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Ah, I'd understood it to mean that consent wouldn't be required. That was the main point on which I was torn on this issue. So then it would basically be that everytime you go in to the doctor they ask if you want an HIV test, right? Sort of like asking if you want a lollypop or a flu shot. I like the idea of screenings being more available and offered with more frequency especially since some people don't know where or how to get testing done or believe that it's a complicated or time-consuming process, so making it more routine would probably convince more people to get tested.

My question is, who is going to end up paying for it? A lot of people can't afford to even go to the doctor, so I would like it if the government paid for it especially as it is an issue of societal health, but I have a feeling a lot of people wouldn't go for that.

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Listen, strange women lyin' in ponds distributin' swords is no basis for a system of government. Supreme executive power derives from a mandate from the masses, not from some farcical aquatic ceremony.--Monty Python and the Holy Grail

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Heather
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My impression is that they meant the very extended consent forms currently required for testing would be waived, not actual patient consent.

As far as payment goes, one presumes it might depend on if we were talking about public healthcare or private. With public health, we all pay taxes and social security -- including those of us who aren't insured and use those services -- for lots of different kinds of screenings already. But I'm with you: just like things like polio, TB, what have you, HIV is a public health issue and untreated and undiagnosed HIV poses risks to all of our health, so it's in everyone's best interest to contribute to as many people being screened as possible.

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Heather Corinna, Executive Director & Founder, Scarleteen
About MeGet our book!
Never doubt that a small group of thoughtful, committed citizens can change the world. Indeed, it is the only thing that ever has. - Margaret Mead

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Gumdrop Girl
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I read the article this morning. I'm in favor of more widespread screenings. The Bronx clearly has a current and important public health problem that needs to be approached broadly and simply.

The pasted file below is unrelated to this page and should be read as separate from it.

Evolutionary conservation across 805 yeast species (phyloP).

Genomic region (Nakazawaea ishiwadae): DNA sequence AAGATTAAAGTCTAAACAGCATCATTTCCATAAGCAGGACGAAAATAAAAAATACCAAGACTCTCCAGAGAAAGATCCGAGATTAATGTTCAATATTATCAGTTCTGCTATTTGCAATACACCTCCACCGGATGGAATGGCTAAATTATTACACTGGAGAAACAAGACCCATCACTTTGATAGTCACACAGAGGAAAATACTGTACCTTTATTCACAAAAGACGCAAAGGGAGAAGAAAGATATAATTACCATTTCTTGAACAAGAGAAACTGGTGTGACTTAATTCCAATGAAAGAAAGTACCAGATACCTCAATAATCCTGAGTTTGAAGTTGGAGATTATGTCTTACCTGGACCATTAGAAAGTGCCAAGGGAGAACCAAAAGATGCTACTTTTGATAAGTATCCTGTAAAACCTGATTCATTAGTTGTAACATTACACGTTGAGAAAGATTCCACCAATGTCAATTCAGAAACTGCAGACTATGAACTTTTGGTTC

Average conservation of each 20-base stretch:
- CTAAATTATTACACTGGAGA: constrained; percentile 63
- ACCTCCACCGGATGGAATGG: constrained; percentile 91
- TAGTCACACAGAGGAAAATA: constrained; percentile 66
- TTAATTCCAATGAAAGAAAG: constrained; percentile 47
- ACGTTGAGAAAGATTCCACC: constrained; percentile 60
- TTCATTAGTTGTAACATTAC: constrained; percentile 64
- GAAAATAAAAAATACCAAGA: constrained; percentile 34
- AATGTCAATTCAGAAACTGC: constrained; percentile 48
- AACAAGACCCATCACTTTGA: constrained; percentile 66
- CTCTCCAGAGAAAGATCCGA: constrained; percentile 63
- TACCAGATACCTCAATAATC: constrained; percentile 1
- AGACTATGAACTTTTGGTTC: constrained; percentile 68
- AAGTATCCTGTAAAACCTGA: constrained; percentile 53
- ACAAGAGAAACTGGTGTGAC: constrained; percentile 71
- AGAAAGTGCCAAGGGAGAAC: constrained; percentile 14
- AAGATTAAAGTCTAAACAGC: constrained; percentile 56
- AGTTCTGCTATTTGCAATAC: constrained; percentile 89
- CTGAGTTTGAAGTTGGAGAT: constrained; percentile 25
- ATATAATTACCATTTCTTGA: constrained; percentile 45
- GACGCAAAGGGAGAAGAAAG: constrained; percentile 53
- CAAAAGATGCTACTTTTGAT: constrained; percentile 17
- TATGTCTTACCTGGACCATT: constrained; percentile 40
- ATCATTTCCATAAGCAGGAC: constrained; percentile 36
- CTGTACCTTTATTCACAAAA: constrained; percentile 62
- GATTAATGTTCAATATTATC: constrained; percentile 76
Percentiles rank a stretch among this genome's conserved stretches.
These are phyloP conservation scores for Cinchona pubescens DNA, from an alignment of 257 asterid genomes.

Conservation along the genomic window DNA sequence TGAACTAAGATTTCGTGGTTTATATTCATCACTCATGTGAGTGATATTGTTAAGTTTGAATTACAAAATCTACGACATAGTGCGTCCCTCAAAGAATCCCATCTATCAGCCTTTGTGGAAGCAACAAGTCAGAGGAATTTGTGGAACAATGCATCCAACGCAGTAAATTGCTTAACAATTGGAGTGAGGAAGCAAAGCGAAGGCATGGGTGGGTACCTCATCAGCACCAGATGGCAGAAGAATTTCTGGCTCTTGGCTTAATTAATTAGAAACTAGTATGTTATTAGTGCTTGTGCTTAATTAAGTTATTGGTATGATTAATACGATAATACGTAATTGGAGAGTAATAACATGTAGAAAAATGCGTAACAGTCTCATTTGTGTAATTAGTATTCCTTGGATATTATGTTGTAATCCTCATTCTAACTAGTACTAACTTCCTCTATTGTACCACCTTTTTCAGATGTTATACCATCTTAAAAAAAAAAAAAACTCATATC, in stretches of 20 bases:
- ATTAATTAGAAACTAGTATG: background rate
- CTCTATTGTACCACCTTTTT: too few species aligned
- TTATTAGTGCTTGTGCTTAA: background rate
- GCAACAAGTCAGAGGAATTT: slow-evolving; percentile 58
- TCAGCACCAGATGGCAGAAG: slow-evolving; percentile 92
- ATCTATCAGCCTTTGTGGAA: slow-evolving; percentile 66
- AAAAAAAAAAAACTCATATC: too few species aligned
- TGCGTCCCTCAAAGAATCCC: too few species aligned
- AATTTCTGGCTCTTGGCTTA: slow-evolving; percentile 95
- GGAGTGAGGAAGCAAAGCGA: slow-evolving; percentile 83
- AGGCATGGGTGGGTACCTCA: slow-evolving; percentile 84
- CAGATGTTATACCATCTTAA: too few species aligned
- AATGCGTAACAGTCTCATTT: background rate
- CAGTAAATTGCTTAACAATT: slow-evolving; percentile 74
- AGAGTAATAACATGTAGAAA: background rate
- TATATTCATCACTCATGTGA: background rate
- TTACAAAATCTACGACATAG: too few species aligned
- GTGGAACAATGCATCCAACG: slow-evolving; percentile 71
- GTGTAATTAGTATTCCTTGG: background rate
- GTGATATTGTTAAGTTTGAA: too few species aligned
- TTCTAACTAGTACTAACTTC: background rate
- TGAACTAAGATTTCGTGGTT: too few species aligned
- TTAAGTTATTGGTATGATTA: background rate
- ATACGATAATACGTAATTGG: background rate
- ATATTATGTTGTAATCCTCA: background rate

I am under the impression that counseing will still be given to patients regarding the test. But yes, simply offering it more would do a lot to get people to say yes. I would bet a big chunk of the population simply hasn't been tested because nobody bothered to prompt them. Some folks just need to be prodded a little.

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eryn_smiles
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Interesting topic Orca.

I think offering screening for everyone sounds quite sensible for this population in the Bronx, especially if HIV is very prevalent there. Offering tests to everyone, also called "opt-out" testing where everyone except those who opt out get the test are shown to increase the number of people tested.

Informed consent is so important. Everyone needs to know things like the difference between HIV and AIDS and about the window period where HIV infection won't be picked up.

I was curious about which HIV test would be used...the venous blood test which takes around a week to get results or the "point-of-care-test" which is a finger-prick/swab and gives a result within 20 minutes, but is less accurate. Do you guys know?

Currently in NZ, we are just starting a programme to screen all pregnant women for HIV along with their normal antenatal blood tests. Government is paying.

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"Caring for myself is not self-indulgence, it is self-preservation and that is an act of political warfare."

Audre Lorde